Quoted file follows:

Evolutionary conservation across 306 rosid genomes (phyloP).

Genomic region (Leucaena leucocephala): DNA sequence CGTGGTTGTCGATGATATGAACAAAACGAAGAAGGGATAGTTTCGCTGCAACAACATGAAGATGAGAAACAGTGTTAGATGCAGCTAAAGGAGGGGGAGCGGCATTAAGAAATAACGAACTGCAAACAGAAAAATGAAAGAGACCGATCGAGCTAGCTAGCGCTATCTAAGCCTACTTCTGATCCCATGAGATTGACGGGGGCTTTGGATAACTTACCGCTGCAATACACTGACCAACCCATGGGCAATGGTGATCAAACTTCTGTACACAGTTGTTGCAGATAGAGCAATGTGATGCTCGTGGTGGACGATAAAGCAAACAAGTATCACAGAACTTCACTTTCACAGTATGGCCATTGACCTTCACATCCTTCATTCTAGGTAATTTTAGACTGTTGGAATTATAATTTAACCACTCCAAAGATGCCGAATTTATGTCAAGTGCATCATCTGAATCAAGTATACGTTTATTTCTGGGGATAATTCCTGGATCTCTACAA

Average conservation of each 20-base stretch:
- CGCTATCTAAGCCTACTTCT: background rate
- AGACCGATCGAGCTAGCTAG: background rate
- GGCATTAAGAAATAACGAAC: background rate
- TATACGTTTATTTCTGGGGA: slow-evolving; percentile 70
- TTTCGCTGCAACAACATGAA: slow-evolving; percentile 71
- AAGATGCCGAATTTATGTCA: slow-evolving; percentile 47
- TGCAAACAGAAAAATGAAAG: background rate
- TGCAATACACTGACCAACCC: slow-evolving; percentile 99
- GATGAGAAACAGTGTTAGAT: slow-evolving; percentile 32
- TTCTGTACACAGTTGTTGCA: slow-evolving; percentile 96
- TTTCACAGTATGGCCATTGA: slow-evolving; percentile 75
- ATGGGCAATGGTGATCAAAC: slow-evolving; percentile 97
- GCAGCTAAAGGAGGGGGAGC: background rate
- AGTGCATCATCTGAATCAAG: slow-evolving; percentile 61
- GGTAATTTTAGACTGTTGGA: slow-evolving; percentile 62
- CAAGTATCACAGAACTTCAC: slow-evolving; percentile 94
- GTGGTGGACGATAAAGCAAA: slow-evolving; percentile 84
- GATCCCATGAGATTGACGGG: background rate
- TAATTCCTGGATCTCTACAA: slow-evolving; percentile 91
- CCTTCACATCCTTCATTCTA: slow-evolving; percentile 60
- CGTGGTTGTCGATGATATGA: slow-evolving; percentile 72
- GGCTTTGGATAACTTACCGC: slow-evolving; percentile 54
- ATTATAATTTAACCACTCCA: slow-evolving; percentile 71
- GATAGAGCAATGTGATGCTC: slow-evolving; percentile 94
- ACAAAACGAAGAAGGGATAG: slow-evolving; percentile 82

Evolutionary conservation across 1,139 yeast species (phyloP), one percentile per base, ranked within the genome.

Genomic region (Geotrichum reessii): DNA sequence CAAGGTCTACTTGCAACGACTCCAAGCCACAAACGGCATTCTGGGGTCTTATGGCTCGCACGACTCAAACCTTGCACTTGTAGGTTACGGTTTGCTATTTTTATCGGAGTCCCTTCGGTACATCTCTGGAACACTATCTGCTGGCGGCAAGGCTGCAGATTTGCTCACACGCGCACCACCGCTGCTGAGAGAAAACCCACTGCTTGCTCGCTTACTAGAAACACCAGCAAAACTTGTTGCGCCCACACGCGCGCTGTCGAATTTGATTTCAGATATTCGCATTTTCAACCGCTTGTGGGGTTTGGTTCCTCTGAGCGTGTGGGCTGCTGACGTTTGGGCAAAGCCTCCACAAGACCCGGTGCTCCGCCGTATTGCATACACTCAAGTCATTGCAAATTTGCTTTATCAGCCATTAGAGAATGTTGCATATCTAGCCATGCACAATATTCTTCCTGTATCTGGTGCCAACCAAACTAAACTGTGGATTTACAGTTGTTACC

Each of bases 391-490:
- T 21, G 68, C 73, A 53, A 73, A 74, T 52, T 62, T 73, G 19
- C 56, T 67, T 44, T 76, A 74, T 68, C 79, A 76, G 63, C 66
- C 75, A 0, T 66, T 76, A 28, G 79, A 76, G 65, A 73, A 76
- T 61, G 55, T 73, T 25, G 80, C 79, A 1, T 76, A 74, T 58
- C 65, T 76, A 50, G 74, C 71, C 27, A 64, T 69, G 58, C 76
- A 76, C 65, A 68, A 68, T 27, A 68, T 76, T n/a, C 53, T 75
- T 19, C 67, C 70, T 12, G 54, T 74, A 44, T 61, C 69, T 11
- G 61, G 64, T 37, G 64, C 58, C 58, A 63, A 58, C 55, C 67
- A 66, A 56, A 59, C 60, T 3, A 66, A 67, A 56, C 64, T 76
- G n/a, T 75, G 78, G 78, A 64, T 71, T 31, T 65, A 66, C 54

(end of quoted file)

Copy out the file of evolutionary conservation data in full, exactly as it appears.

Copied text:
Evolutionary conservation across 306 rosid genomes (phyloP).

Genomic region (Leucaena leucocephala): DNA sequence CGTGGTTGTCGATGATATGAACAAAACGAAGAAGGGATAGTTTCGCTGCAACAACATGAAGATGAGAAACAGTGTTAGATGCAGCTAAAGGAGGGGGAGCGGCATTAAGAAATAACGAACTGCAAACAGAAAAATGAAAGAGACCGATCGAGCTAGCTAGCGCTATCTAAGCCTACTTCTGATCCCATGAGATTGACGGGGGCTTTGGATAACTTACCGCTGCAATACACTGACCAACCCATGGGCAATGGTGATCAAACTTCTGTACACAGTTGTTGCAGATAGAGCAATGTGATGCTCGTGGTGGACGATAAAGCAAACAAGTATCACAGAACTTCACTTTCACAGTATGGCCATTGACCTTCACATCCTTCATTCTAGGTAATTTTAGACTGTTGGAATTATAATTTAACCACTCCAAAGATGCCGAATTTATGTCAAGTGCATCATCTGAATCAAGTATACGTTTATTTCTGGGGATAATTCCTGGATCTCTACAA

Average conservation of each 20-base stretch:
- CGCTATCTAAGCCTACTTCT: background rate
- AGACCGATCGAGCTAGCTAG: background rate
- GGCATTAAGAAATAACGAAC: background rate
- TATACGTTTATTTCTGGGGA: slow-evolving; percentile 70
- TTTCGCTGCAACAACATGAA: slow-evolving; percentile 71
- AAGATGCCGAATTTATGTCA: slow-evolving; percentile 47
- TGCAAACAGAAAAATGAAAG: background rate
- TGCAATACACTGACCAACCC: slow-evolving; percentile 99
- GATGAGAAACAGTGTTAGAT: slow-evolving; percentile 32
- TTCTGTACACAGTTGTTGCA: slow-evolving; percentile 96
- TTTCACAGTATGGCCATTGA: slow-evolving; percentile 75
- ATGGGCAATGGTGATCAAAC: slow-evolving; percentile 97
- GCAGCTAAAGGAGGGGGAGC: background rate
- AGTGCATCATCTGAATCAAG: slow-evolving; percentile 61
- GGTAATTTTAGACTGTTGGA: slow-evolving; percentile 62
- CAAGTATCACAGAACTTCAC: slow-evolving; percentile 94
- GTGGTGGACGATAAAGCAAA: slow-evolving; percentile 84
- GATCCCATGAGATTGACGGG: background rate
- TAATTCCTGGATCTCTACAA: slow-evolving; percentile 91
- CCTTCACATCCTTCATTCTA: slow-evolving; percentile 60
- CGTGGTTGTCGATGATATGA: slow-evolving; percentile 72
- GGCTTTGGATAACTTACCGC: slow-evolving; percentile 54
- ATTATAATTTAACCACTCCA: slow-evolving; percentile 71
- GATAGAGCAATGTGATGCTC: slow-evolving; percentile 94
- ACAAAACGAAGAAGGGATAG: slow-evolving; percentile 82

Evolutionary conservation across 1,139 yeast species (phyloP), one percentile per base, ranked within the genome.

Genomic region (Geotrichum reessii): DNA sequence CAAGGTCTACTTGCAACGACTCCAAGCCACAAACGGCATTCTGGGGTCTTATGGCTCGCACGACTCAAACCTTGCACTTGTAGGTTACGGTTTGCTATTTTTATCGGAGTCCCTTCGGTACATCTCTGGAACACTATCTGCTGGCGGCAAGGCTGCAGATTTGCTCACACGCGCACCACCGCTGCTGAGAGAAAACCCACTGCTTGCTCGCTTACTAGAAACACCAGCAAAACTTGTTGCGCCCACACGCGCGCTGTCGAATTTGATTTCAGATATTCGCATTTTCAACCGCTTGTGGGGTTTGGTTCCTCTGAGCGTGTGGGCTGCTGACGTTTGGGCAAAGCCTCCACAAGACCCGGTGCTCCGCCGTATTGCATACACTCAAGTCATTGCAAATTTGCTTTATCAGCCATTAGAGAATGTTGCATATCTAGCCATGCACAATATTCTTCCTGTATCTGGTGCCAACCAAACTAAACTGTGGATTTACAGTTGTTACC

Each of bases 391-490:
- T 21, G 68, C 73, A 53, A 73, A 74, T 52, T 62, T 73, G 19
- C 56, T 67, T 44, T 76, A 74, T 68, C 79, A 76, G 63, C 66
- C 75, A 0, T 66, T 76, A 28, G 79, A 76, G 65, A 73, A 76
- T 61, G 55, T 73, T 25, G 80, C 79, A 1, T 76, A 74, T 58
- C 65, T 76, A 50, G 74, C 71, C 27, A 64, T 69, G 58, C 76
- A 76, C 65, A 68, A 68, T 27, A 68, T 76, T n/a, C 53, T 75
- T 19, C 67, C 70, T 12, G 54, T 74, A 44, T 61, C 69, T 11
- G 61, G 64, T 37, G 64, C 58, C 58, A 63, A 58, C 55, C 67
- A 66, A 56, A 59, C 60, T 3, A 66, A 67, A 56, C 64, T 76
- G n/a, T 75, G 78, G 78, A 64, T 71, T 31, T 65, A 66, C 54